6.  Give themselves time to cool down before responding to challenging behavior.  When my child defies me outright, talks back, or ignores my requests, I immediately feel triggered.  I think, “How could she do that?!  After all I’ve done for her!  I will not stand for this!”  My heart starts pounding faster, my breath gets shorter, my eyes get squinty and I lean forward ready to pounce.

Inside, my limbic system is getting activated, and I’m moving into “fight or flight” mode.  But as energy moves into the limbic part of my brain, it’s moving OUT of the pre-frontal cortex, the part of my brain that allows me to use self-control, access moral reasoning, and find creative solutions.  In this triggered state, I’m literally dumber (some studies show that when angry, an adult’s IQ drops up to 60 points, or 50% of the average IQ.) How many times have you said something in anger that you quickly regretted?  That’s because you were dumber when you said it.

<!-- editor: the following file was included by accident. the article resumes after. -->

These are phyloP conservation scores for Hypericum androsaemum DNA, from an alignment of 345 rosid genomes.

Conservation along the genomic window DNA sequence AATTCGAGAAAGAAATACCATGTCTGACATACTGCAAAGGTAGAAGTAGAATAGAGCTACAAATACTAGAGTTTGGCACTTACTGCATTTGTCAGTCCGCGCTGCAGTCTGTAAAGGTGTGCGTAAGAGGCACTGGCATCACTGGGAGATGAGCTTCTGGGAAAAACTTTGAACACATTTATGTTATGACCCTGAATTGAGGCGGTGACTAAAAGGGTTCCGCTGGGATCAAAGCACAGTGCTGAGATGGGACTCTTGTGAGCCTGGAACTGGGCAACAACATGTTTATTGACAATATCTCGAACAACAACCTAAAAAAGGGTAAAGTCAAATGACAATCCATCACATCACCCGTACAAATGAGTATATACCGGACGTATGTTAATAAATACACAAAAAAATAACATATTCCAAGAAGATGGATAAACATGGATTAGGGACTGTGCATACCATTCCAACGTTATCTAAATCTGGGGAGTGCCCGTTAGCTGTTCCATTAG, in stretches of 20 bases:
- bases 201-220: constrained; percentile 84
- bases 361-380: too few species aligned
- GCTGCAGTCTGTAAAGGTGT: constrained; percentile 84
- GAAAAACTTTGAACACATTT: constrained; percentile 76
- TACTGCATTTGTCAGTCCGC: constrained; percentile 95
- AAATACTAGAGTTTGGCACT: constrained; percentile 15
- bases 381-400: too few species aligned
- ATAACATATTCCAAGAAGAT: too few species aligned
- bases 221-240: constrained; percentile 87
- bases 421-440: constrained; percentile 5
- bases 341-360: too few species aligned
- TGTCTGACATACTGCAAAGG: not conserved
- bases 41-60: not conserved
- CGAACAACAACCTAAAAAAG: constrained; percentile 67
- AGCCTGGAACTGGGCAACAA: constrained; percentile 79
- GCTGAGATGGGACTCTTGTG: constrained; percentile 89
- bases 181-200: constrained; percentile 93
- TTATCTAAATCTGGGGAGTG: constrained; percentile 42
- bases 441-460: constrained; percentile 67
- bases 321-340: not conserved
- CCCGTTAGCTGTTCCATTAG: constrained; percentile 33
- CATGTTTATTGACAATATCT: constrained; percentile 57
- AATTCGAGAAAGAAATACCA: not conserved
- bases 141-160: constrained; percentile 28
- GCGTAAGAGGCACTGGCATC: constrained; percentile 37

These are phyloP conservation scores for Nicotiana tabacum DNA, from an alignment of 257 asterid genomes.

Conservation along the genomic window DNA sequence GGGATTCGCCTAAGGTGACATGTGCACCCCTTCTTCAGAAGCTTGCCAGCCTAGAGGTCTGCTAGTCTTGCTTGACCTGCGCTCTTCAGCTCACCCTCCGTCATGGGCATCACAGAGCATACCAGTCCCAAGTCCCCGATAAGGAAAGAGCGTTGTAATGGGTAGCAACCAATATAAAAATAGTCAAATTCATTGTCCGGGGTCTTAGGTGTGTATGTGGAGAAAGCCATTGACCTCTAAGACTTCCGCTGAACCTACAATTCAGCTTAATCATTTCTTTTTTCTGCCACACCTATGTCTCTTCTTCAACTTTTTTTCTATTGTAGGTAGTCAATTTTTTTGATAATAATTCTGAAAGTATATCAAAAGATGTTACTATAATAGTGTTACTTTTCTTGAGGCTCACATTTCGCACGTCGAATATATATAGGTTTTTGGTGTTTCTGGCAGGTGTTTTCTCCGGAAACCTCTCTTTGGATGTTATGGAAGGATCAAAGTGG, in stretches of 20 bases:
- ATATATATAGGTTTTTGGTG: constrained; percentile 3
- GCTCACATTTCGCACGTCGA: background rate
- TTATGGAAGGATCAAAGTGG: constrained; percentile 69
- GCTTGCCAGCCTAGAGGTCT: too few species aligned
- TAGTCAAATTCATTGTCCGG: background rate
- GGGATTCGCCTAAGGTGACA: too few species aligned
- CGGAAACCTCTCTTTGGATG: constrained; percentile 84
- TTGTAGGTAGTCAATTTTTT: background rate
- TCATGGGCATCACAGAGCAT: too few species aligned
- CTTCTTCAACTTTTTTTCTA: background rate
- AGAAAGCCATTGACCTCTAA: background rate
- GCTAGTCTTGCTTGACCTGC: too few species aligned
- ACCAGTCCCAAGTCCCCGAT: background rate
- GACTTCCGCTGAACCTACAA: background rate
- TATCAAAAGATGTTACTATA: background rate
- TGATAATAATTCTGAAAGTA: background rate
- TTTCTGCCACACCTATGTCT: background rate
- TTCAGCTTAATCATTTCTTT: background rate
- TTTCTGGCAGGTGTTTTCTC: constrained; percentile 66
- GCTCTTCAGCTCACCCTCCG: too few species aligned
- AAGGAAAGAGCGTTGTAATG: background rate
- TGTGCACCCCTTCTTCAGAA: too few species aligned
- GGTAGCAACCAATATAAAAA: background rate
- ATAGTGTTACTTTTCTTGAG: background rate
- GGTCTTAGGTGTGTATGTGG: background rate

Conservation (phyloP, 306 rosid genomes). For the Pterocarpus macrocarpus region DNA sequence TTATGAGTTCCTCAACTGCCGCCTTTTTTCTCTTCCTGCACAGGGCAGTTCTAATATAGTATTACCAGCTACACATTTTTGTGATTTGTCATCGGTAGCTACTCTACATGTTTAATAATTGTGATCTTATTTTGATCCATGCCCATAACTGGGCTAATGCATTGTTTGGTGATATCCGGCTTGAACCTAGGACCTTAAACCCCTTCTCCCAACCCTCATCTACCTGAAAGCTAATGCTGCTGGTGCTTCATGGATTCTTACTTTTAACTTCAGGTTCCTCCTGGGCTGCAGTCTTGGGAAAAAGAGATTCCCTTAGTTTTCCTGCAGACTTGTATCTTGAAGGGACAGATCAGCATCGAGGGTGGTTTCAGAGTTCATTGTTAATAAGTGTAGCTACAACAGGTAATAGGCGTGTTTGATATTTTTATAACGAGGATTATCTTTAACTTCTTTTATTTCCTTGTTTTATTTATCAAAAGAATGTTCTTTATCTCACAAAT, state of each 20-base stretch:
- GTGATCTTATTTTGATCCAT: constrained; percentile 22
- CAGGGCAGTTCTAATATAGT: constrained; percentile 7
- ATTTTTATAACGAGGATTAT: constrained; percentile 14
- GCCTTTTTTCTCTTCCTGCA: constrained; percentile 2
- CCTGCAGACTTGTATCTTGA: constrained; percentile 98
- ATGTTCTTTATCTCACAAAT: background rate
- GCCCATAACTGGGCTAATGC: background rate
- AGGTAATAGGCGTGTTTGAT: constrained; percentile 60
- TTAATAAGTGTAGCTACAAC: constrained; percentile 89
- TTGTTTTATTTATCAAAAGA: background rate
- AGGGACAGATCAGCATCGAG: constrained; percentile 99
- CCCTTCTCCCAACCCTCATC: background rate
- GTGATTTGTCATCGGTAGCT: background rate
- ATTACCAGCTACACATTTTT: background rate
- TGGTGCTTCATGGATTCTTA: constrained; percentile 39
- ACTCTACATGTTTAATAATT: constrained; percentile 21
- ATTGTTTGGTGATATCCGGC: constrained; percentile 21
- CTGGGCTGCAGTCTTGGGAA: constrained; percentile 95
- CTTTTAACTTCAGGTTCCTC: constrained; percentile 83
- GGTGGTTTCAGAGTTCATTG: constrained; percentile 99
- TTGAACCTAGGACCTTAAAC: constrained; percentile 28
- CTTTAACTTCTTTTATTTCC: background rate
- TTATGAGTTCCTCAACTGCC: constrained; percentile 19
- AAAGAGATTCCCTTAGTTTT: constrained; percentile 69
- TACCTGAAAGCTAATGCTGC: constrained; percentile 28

So while it is very tricky to pause before responding to your child’s infuriating behavior, it is way more effective to do so if you are feeling triggered. Very few situations are truly emergencies that must be dealt with immediately. Give yourself a few minutes to walk away, take some deep breaths, focus on nature, or write down your thoughts rather than speak them right then. When you feel more calm, you are much more likely to come up with a solution that is helpful, rather than hurtful.

So there they are:  6 things that great parents do at least sometimes!  I’d love to hear your feedback in the comment section below.  Please tell me what would make your top 6!